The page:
– Audience as performer;
– Interactive performances and breaking down the fourth wall;
– The transformation of audience to user;
– Strategies and levels of engagement;
– The network as a means for converging and collaborative practice.
Tools and technologies:
– Democratisation of form and presentation;
– Subverting networked communication media;
– Alternative and community based networks;
– Tubes and streams, from public access television to webcasting;
– Virtual worlds and video gaming;
– Social networking as performance;
– Pervasive and locative performance;
– Physical interfaces and feedback;
– Telephony and SMS messaging.
We are particularly interested in live performance proposals, existing
or new, that employ OpenSim and as such could take advantage of a
large space provided by the organisers.
For further details and an informal chat contact Garrett Lynch
(glynch[at]glam[dot]ac[dot]uk) or Inga Burrows
:: Submissions ::
Deadline: 4pm (GMT), Friday 31/08/12
Proposals are now being accepted for paper presentations and live
performances delivered both at the venue and remotely. Your proposal
should take the form of an OpenOffice (.odf), Word (.doc), .pdf
or .rtf document only.
Proposals for papers should include the following:
– An abstract (500 words maximum including bibliography);
– A short bio (200 words maximum);
– Full name and full contact details;
– State whether your proposal is for participation on site or remotely.
Proposal for performances should include the following:
– A description of the work (500 words maximum);
– Accompanying media that may include video, images or sound to give
us an idea of the proposed work provided online or on CD/DVD;
– A short bio (200 words maximum) with examples of previous works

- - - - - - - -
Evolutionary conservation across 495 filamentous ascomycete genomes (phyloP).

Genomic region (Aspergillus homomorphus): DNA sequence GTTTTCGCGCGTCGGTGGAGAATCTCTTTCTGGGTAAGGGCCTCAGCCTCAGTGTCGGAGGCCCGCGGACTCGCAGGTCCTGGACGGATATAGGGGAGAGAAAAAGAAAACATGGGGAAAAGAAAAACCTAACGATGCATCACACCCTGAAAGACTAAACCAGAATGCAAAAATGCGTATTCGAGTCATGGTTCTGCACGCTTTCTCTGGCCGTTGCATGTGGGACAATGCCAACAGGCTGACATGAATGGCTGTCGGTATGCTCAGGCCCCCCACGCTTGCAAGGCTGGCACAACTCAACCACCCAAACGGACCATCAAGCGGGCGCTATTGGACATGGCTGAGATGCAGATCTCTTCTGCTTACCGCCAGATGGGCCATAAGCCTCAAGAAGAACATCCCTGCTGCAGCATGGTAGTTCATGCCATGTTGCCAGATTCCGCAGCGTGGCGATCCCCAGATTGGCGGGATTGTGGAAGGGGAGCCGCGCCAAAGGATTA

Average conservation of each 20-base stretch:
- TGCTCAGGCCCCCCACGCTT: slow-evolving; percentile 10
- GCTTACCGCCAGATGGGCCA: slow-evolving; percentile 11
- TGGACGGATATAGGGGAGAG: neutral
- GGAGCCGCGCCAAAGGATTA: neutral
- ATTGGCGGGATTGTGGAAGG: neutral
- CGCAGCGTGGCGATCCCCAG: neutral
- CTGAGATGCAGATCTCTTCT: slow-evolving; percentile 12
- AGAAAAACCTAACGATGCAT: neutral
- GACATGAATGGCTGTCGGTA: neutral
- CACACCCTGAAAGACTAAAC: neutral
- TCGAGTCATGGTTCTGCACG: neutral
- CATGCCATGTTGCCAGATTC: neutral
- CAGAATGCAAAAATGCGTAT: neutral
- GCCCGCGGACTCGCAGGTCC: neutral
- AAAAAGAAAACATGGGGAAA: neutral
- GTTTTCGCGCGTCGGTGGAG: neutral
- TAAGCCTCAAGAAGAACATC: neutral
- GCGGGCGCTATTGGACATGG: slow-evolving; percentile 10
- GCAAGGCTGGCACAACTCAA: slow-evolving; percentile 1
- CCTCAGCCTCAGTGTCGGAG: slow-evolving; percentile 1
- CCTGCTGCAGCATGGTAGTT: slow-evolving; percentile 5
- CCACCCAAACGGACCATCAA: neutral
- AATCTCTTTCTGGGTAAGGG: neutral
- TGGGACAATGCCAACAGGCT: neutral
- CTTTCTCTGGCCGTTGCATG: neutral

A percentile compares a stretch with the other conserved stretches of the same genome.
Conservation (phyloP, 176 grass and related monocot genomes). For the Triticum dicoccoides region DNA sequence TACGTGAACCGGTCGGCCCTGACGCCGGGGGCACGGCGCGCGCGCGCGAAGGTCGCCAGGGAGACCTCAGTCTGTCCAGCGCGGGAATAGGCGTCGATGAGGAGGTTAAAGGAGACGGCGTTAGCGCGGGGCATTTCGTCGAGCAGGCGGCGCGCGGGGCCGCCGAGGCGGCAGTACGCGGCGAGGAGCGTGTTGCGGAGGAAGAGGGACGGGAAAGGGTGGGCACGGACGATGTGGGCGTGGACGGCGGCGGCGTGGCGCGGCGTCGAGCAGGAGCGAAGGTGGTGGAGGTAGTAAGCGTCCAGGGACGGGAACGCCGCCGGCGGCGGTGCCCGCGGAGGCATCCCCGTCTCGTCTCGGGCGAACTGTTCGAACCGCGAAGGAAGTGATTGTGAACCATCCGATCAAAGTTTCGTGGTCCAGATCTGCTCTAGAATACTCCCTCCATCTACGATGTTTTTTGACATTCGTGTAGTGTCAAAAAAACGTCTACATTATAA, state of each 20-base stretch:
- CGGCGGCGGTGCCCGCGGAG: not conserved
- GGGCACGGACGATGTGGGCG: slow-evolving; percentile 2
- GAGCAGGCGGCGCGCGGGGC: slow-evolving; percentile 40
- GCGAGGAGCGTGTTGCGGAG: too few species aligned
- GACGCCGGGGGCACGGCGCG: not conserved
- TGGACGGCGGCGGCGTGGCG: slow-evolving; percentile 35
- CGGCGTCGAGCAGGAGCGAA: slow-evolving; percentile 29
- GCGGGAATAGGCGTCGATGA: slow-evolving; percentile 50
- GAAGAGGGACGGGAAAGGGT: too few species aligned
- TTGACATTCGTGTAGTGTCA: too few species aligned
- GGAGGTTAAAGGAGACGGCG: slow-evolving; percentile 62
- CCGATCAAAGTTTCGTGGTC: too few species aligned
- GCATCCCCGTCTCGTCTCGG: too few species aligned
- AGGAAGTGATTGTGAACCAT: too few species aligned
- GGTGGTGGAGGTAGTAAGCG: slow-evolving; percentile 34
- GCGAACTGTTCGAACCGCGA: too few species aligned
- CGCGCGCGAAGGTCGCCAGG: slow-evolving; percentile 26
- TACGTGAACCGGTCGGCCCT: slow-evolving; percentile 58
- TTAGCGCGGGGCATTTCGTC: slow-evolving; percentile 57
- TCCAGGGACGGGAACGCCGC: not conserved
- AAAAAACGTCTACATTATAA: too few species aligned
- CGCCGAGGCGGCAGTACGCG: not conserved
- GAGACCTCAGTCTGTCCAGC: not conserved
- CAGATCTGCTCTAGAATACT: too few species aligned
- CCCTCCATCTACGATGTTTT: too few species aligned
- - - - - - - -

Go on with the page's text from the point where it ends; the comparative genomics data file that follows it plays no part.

provided online or on CD/DVD;
– Artist(s) / group / performer(s) name and full contact details;
– A full list of required equipment. Note that where possible we will
provide equipment however the event will host several performances so
highly complex configurations and lengthy set-up times cannot be
catered for. Please contact us before making a proposal to discuss
– State whether your proposal is for participation on site or
remotely. If remotely performing please also state your networked
environment of choice.
Send proposals to Garrett Lynch:
Email: glynch[at]glam[dot]ac[dot]uk (proposals as zipped attachments
less than 10mb).
Dropbox: https://www.dropbox.com/ (account –
Post: Garrett Lynch, ATRiuM, Cardiff School of Creative & Cultural
Industries, University of Glamorgan, Adam Street, Cardiff, Wales, CF24
:: Conference information ::
Early bird fee – academic affiliated £80, non-affiliated £40
Late fee – academic affiliated £100, non-affiliated £50
Full registration details will be announced at a later date.
Attending conference participants will be required to cover their own
travel and if required, accommodation expenses. Travel information as
well as a list of affordable hotels will be posted on the conference